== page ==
David Keyton And Frank Jordans, The Associated Press
Trudeau, Biden agree to end ‘loophole’ in Safe Third Country Agreement: sources
A family of asylum seekers from Colombia is met by RCMP officers after crossing the border at Roxham Road into Canada Thursday, Feb. 9, 2023, in Champlain, New York. Canada and the United States are on the cusp of agreeing to designate all 8,900 km of their shared border as an official crossing under the Safe Third Country Agreement.THE CANADIAN PRESS/Ryan Remiorz
By Mia Rabson and Laura Osman in Ottawa
Canada and the United States have agreed to have asylum seekers turned back at irregular border crossings across the border, including Roxham Road in Quebec.
The U.S. will agree to extend a bilateral treaty known as the Safe Third Country Agreement to apply along the 8,900 kilometres of the shared border, according to an official with the administration of President Joe Biden, who arrived in Ottawa Thursday evening.
In exchange, Canada will agree to welcome an additional 15,000 migrants from across the Western Hemisphere over the next year on a humanitarian basis, said the official, who spoke on condition of anonymity.
A Canadian government official with knowledge of the talks, granted anonymity to discuss matters not yet made public, also said Thursday that Prime Minister Justin Trudeau and Biden would discuss the issue during a bilateral meeting Friday.
The official said details were still being negotiated, but the leaders agreed in principle.
The agreement follows talks between Trudeau and Biden at the Summit of the Americas in Los Angeles last June, a migration-heavy meeting where Canada agreed to admit just 4,000 more migrants by 2028.
Such a deal would not physically close off the Roxham Road unofficial crossing in Quebec, where thousands of migrants have entered Canada so they can make an asylum claim.
But it would effectively end its time as a viable route to Canada, as migrants who continue to cross there, or at any other unofficial crossing, would be treated as if they crossed at an official border checkpoint and be returned to the United States to make an asylum claim there.
Those travelling into the U.S. from Canada at unofficial crossings would likewise be returned north of the border by American authorities.
Under the Safe Third Country Agreement, first signed between the U.S. and Canada in 2004, asylum seekers must make their claim in whichever country they arrive first. That currently applies only to official border crossings.
But increasing numbers of migrants are opting to get around that rule by crossing at unofficial locations, such as Roxham Road, 50 kilometres south of Montreal. Taking this route means they can stay in Canada while waiting for a hearing, or for their case to be decided.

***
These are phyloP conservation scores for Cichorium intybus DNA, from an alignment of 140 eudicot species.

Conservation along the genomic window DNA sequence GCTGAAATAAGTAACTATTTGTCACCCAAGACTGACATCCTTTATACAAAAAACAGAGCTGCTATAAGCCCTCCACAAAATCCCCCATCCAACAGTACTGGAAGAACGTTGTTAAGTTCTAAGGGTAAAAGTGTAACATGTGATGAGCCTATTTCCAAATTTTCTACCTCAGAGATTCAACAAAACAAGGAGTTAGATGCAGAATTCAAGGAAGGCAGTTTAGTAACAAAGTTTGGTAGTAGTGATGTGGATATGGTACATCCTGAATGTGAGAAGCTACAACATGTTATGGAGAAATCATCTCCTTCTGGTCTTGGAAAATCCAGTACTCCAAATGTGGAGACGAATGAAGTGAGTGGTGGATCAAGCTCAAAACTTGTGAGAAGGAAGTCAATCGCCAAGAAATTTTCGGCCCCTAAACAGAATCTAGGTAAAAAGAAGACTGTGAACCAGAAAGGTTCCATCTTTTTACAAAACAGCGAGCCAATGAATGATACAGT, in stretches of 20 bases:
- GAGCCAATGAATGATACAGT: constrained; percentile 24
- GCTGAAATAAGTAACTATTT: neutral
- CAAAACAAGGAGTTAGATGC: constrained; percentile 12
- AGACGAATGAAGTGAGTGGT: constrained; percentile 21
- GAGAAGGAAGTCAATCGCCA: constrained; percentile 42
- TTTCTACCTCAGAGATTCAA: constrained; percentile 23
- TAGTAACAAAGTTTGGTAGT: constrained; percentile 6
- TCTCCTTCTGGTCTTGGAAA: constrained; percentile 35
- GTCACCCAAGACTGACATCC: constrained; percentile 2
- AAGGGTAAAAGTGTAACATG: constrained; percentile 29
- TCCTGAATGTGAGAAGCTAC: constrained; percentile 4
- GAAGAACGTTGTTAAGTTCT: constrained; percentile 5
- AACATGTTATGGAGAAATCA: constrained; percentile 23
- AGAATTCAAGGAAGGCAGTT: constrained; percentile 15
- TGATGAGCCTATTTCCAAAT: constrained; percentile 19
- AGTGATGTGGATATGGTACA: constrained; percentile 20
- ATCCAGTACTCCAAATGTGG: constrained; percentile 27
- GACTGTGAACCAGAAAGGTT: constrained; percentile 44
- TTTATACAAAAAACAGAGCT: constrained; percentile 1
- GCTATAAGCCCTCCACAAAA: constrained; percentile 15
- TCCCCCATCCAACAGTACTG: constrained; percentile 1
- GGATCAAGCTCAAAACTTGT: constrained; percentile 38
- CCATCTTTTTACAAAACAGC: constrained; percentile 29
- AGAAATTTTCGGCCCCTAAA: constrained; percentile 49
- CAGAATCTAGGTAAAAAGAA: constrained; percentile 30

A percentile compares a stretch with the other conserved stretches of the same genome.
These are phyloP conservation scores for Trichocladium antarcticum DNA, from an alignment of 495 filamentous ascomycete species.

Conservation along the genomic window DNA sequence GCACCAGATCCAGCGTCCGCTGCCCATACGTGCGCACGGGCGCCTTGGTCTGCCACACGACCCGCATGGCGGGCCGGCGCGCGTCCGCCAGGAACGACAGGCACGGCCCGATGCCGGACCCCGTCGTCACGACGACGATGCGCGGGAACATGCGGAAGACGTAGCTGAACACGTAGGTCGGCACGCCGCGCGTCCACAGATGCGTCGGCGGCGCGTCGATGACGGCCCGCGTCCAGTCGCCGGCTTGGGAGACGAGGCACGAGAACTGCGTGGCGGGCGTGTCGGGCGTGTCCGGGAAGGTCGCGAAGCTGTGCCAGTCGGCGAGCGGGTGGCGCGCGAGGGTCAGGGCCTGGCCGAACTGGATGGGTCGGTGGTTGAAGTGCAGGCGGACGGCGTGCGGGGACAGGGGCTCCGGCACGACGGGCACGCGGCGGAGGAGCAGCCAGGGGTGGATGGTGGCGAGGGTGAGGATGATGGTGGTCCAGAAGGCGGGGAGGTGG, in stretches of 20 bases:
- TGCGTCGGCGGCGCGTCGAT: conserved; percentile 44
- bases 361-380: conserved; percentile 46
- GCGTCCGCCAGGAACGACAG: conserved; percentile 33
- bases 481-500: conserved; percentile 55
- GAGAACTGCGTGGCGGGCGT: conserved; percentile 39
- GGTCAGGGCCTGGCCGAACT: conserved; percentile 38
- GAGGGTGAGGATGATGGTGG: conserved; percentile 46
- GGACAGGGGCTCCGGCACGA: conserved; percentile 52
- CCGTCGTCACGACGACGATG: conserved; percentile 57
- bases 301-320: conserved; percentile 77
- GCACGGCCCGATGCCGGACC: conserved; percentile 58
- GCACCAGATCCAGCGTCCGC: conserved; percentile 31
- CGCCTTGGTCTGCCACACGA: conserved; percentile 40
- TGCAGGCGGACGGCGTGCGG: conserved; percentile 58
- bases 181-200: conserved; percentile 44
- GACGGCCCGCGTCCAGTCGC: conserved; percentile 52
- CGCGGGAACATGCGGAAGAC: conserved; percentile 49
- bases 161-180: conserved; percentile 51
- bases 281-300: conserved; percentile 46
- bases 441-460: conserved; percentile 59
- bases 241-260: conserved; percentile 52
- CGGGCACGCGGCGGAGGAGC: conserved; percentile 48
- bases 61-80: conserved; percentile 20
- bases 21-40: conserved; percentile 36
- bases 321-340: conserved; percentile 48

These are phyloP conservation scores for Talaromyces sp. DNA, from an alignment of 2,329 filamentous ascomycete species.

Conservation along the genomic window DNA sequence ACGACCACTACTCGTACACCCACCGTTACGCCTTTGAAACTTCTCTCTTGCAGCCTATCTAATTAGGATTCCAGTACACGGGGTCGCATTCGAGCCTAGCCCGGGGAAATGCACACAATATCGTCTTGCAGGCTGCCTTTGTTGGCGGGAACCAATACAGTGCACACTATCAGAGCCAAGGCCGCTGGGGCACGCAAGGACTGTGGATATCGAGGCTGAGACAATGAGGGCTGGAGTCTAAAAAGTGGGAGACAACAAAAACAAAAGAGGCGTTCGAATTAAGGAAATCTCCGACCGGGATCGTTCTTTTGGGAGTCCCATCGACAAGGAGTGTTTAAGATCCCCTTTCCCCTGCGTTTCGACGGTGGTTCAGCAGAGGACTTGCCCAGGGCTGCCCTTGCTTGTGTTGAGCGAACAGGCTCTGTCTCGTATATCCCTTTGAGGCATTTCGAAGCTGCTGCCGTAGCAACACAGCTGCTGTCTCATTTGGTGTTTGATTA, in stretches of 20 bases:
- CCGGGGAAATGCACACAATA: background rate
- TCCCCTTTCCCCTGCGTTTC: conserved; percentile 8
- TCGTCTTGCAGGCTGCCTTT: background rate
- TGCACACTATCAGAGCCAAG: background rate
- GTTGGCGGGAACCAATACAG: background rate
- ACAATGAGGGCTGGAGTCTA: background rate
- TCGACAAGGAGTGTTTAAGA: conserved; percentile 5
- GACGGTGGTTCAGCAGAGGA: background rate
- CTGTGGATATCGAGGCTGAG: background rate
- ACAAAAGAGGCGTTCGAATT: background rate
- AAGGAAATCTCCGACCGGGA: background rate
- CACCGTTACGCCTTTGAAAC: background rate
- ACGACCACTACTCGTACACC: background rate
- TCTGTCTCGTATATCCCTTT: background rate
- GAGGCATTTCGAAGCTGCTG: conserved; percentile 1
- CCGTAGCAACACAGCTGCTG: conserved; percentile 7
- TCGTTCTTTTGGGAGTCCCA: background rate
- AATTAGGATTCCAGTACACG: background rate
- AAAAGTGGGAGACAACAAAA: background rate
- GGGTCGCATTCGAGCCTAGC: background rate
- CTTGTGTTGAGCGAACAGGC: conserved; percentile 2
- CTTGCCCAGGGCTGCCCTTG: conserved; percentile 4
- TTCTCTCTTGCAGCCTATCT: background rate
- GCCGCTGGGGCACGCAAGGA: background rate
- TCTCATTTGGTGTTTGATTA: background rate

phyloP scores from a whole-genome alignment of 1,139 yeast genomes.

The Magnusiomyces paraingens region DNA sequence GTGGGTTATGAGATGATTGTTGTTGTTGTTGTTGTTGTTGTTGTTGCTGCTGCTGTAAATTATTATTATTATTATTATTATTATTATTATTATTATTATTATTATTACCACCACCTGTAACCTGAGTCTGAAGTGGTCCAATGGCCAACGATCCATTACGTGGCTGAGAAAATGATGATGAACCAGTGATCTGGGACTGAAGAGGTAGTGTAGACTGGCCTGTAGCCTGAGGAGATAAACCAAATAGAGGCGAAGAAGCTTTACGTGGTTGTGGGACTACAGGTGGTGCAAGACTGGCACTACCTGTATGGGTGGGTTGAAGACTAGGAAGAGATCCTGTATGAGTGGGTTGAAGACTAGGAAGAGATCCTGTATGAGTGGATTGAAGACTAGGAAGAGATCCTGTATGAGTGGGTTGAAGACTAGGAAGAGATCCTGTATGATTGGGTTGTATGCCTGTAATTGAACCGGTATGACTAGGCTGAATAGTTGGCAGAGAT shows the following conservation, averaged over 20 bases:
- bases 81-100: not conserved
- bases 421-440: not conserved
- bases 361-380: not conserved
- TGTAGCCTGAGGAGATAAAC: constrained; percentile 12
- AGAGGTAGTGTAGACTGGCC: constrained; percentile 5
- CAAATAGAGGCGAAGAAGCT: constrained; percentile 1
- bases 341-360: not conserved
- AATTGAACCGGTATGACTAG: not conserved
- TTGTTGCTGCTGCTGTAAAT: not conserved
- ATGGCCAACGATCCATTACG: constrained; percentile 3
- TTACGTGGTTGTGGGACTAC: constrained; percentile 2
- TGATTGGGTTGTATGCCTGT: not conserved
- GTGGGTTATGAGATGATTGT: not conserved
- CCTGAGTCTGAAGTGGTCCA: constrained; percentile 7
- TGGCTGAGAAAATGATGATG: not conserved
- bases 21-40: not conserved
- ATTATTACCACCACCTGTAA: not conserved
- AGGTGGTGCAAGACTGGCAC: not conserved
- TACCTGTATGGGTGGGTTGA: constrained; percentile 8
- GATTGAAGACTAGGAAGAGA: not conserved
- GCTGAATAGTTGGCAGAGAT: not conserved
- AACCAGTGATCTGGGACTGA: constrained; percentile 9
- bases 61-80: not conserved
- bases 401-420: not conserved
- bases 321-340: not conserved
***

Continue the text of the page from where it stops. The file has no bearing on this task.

Last year, 39,000 people claimed asylum after crossing the unofficial border point into Quebec.
A lawyer for Amnesty International called the move to expand the provisions of the agreement “unconscionable,” from a human rights perspective.
“It’ll just push people to more remote areas, more dangerous crossings,” said Julia Sande, a lawyer for the organization.
“If they’re not going to be offered protection in the United States, they’ll do what they need to do to get here, and that will just push people into dangerous situations.”
The organization is one of three that are challenging the constitutionality of the Safe Third Country Agreement in the Supreme Court, arguing that the United States can’t be counted on to carry out Canada’s obligations to refugees under international law.
Meanwhile, the mayor of Niagara Falls, Ont., expressed relief that Canada and the U.S. appear to have made a tentative decision on the border crossing.
The federal government began transferring asylum claimants to various cities in Ontario, including Niagara Falls, after the Quebec government voiced concerns the migrants were placing pressure on publicly funded services.
Mayor Jim Diodati said 2,000 hotel rooms have been booked by the federal government for the asylum seekers and he found out Thursday that 500 more rooms were reserved for another group arriving on buses from the country road.
“That’s a lot of people in our community, considering (the) population is about 95,000 people,” he said in a phone interview. “That’s a huge, immediate impact to our community.”
The federal immigration minister’s office would not comment on the details and status of the Canada-U.S. negotiations on Thursday.
At a press conference Wednesday, Immigration Minister Sean Fraser would only say his department was working on a solution that would go beyond the politics of the president’s visit and “provide an actual lasting solution” to irregular border crossings.
Fraser said there has been no need for “horse trading” in the negotiations with the U.S. on the issue.
“This is something that both Canada and the United States believe in, is having an orderly policy at all of our borders, but also welcoming immigration policies for those who are fleeing violence, war, or persecution,” he said.
There are larger-scale issues that must also be addressed, he said, including capacity to address the root causes of migration from countries people are fleeing from in the first place.
Biden arrived in Canada Thursday night for a 27-hour state visit, his first formal trip to Canada since being sworn in as the U.S. president in January 2021. Trudeau and Biden are to meet for a formal bilateral discussion in Trudeau’s Parliament Hill office Friday morning.